Ultrasensitive detection of KRAS2 mutations in bile and serum from patients with biliary tract carcinoma using LigAmp technology

Chanjuan Shi, Arjun Chandrasekaran, Paul J. Thuluvath, Collins Karikari, Pedram Argani, Michael S Goggins, Anirban Maitra, James Eshleman

Research output: Contribution to journalArticle

Abstract

Patients with biliary tract carcinoma have a poor prognosis. Early detection efforts are urgently needed to ameliorate the dismal prognosis for these patients. Mutations of the KRAS2 gene are one of the most common genetic aberrations in this cancer. In this study, we used LigAmp, an ultrasensitive technology for detecting point mutations, to analyze KRAS2 mutations in patients with a variety of neoplastic and non-neoplastic pancreatobiliary diseases. DNA was isolated from 64 samples, including 44 bile samples and 20 serum samples. Oligonucleotides specific for KRAS2 G35A (GAT, G12D), G35T (GTT, G12V), and G34A (AGT, G12S) mutations were used. KRAS2 mutations were detected in 14 of 16 (87.5%) neoplastic bile samples and in 9 of 28 (32.1%) non-neoplastic bile samples. However, the mutation levels were significantly lower in the non-neoplastic bile (median = 0.4%) compared with those in the neoplastic bile (median = 5.1%). KRAS2 mutations were also detected in 9 of 11 (81.8%) serum samples from patients with biliary tract carcinoma, which was further confirmed by cloning BstN1-refractory PCR products and DNA sequencing. However, KRAS2 mutations were not present in the sera from eight patients with benign pancreatobiliary diseases. These data demonstrate that KRAS2 mutations are detectable in both bile and serum using LigAmp. This technology has the potential for early biliary tract carcinoma detection and possibly for residual disease monitoring post-therapy.

Original languageEnglish (US)
Pages (from-to)583-589
Number of pages7
JournalJournal of Molecular Diagnostics
Volume11
Issue number6
DOIs
StatePublished - Nov 2009

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Biliary Tract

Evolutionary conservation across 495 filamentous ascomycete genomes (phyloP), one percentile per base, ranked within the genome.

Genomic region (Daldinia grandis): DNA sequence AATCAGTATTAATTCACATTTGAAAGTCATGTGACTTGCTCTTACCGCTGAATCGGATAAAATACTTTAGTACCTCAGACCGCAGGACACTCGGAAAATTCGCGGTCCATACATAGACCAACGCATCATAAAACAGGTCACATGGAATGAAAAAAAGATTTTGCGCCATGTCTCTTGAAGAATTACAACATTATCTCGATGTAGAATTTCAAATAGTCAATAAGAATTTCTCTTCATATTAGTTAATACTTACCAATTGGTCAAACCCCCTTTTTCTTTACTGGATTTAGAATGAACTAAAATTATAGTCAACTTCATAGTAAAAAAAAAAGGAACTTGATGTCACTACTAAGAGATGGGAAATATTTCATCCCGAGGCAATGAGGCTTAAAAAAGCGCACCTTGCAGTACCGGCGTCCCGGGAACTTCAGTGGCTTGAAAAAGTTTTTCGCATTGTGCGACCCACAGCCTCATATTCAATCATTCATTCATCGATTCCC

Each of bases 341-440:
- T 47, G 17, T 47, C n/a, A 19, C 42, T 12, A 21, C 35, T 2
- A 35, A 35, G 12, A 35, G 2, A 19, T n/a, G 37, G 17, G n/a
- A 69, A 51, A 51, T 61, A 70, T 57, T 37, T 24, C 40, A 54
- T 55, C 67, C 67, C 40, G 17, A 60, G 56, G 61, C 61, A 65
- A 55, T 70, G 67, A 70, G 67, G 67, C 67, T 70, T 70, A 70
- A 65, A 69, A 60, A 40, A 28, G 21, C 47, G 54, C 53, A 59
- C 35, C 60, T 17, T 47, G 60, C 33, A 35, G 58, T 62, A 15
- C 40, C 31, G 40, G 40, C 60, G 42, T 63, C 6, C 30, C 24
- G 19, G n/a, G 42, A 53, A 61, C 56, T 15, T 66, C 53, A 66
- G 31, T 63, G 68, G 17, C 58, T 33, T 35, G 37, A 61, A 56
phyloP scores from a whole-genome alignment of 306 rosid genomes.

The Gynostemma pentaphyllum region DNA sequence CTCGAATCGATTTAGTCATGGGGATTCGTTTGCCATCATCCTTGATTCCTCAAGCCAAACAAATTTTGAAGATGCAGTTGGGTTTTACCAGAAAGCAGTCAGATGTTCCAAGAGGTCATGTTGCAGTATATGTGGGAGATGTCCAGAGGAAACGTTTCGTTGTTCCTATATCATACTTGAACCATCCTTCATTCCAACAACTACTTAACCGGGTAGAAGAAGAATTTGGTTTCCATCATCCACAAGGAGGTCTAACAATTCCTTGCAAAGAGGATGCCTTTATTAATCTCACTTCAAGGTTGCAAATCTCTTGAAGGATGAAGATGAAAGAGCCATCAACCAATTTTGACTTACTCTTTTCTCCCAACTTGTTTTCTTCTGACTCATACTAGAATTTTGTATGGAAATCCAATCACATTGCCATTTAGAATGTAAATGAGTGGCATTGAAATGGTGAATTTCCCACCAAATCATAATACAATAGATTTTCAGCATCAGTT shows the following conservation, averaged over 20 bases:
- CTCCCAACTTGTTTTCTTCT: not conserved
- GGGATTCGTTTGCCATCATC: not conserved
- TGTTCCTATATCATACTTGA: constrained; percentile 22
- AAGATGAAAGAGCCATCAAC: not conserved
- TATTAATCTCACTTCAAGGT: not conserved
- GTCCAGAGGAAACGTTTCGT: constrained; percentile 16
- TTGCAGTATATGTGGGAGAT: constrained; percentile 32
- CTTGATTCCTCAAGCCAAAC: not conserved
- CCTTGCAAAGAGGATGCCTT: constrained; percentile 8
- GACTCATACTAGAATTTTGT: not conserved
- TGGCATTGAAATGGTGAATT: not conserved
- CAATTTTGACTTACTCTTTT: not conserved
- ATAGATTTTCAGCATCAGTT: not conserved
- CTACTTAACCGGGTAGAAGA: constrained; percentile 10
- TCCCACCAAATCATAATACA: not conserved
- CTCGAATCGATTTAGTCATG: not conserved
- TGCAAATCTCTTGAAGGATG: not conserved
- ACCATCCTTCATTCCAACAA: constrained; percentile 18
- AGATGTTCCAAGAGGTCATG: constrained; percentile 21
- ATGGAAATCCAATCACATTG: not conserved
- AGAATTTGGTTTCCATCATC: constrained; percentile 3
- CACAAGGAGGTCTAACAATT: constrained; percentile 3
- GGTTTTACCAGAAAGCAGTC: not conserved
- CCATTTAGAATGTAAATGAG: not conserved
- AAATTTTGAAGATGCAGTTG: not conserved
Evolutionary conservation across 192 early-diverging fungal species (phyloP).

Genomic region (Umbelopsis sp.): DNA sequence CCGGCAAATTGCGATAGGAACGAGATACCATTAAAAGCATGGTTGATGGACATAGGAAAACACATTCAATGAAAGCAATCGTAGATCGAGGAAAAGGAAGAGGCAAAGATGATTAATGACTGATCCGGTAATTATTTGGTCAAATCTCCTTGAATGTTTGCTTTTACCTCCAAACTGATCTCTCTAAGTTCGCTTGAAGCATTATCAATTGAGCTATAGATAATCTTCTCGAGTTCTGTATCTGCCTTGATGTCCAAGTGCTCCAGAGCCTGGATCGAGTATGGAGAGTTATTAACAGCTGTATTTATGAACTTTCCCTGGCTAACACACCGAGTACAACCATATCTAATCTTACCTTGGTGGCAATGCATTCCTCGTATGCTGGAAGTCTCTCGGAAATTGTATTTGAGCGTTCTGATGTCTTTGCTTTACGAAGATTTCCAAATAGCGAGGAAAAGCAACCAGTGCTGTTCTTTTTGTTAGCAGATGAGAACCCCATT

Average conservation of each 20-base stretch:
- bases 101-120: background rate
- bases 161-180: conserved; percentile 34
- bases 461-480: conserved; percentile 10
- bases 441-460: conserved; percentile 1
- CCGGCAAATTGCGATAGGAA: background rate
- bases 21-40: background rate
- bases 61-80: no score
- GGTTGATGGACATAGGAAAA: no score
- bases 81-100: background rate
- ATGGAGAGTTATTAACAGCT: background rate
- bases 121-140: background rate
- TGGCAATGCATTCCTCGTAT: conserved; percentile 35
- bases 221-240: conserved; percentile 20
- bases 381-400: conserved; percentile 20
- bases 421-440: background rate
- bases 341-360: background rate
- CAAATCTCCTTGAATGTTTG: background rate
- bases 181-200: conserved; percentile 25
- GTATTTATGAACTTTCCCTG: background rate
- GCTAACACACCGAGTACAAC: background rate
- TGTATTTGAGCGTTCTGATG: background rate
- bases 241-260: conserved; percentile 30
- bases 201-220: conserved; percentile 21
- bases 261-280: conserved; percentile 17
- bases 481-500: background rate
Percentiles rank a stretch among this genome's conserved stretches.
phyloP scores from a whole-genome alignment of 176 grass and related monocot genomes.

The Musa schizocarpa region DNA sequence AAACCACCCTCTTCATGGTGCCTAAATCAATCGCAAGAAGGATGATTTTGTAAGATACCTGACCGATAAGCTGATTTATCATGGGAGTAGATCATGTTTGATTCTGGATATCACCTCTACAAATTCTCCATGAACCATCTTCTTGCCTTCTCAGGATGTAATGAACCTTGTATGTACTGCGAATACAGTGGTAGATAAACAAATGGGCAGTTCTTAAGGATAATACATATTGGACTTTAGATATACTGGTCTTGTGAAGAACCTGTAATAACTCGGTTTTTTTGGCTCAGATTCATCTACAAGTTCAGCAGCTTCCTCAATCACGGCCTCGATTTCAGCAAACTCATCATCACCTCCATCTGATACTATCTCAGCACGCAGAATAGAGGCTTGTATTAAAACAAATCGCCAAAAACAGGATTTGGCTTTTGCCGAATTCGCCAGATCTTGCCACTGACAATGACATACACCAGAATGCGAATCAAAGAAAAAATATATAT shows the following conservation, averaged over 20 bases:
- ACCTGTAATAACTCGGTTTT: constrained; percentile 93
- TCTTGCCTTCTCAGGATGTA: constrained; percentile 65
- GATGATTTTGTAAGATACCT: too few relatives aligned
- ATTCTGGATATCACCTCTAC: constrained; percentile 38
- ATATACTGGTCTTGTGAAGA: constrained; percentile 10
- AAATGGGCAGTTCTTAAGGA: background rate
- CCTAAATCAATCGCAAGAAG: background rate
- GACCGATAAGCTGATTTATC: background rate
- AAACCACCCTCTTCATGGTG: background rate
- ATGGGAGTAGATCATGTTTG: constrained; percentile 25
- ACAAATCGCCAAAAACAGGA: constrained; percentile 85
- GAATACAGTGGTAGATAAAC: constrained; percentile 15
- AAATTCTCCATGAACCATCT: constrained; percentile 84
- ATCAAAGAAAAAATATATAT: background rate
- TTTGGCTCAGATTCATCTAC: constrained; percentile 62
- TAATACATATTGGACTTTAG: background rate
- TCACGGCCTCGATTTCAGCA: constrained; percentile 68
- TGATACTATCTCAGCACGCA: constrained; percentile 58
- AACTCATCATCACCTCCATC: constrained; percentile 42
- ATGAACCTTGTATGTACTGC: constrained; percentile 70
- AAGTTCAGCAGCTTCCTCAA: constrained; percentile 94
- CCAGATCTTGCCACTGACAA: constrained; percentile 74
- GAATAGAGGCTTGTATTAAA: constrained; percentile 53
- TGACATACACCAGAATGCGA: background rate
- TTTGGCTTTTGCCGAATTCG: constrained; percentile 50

Bile
Technology
Carcinoma
Mutation
Serum
DNA Sequence Analysis
Point Mutation
Oligonucleotides
Organism Cloning
Polymerase Chain Reaction
DNA
Genes

ASJC Scopus subject areas

  • Molecular Medicine
  • Pathology and Forensic Medicine

Cite this

Ultrasensitive detection of KRAS2 mutations in bile and serum from patients with biliary tract carcinoma using LigAmp technology. / Shi, Chanjuan; Chandrasekaran, Arjun; Thuluvath, Paul J.; Karikari, Collins; Argani, Pedram; Goggins, Michael S; Maitra, Anirban; Eshleman, James.

In: Journal of Molecular Diagnostics, Vol. 11, No. 6, 11.2009, p. 583-589.

Research output: Contribution to journalArticle

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abstract = "Patients with biliary tract carcinoma have a poor prognosis. Early detection efforts are urgently needed to ameliorate the dismal prognosis for these patients. Mutations of the KRAS2 gene are one of the most common genetic aberrations in this cancer. In this study, we used LigAmp, an ultrasensitive technology for detecting point mutations, to analyze KRAS2 mutations in patients with a variety of neoplastic and non-neoplastic pancreatobiliary diseases. DNA was isolated from 64 samples, including 44 bile samples and 20 serum samples. Oligonucleotides specific for KRAS2 G35A (GAT, G12D), G35T (GTT, G12V), and G34A (AGT, G12S) mutations were used. KRAS2 mutations were detected in 14 of 16 (87.5{\%}) neoplastic bile samples and in 9 of 28 (32.1{\%}) non-neoplastic bile samples. However, the mutation levels were significantly lower in the non-neoplastic bile (median = 0.4{\%}) compared with those in the neoplastic bile (median = 5.1{\%}). KRAS2 mutations were also detected in 9 of 11 (81.8{\%}) serum samples from patients with biliary tract carcinoma, which was further confirmed by cloning BstN1-refractory PCR products and DNA sequencing. However, KRAS2 mutations were not present in the sera from eight patients with benign pancreatobiliary diseases. These data demonstrate that KRAS2 mutations are detectable in both bile and serum using LigAmp. This technology has the potential for early biliary tract carcinoma detection and possibly for residual disease monitoring post-therapy.",
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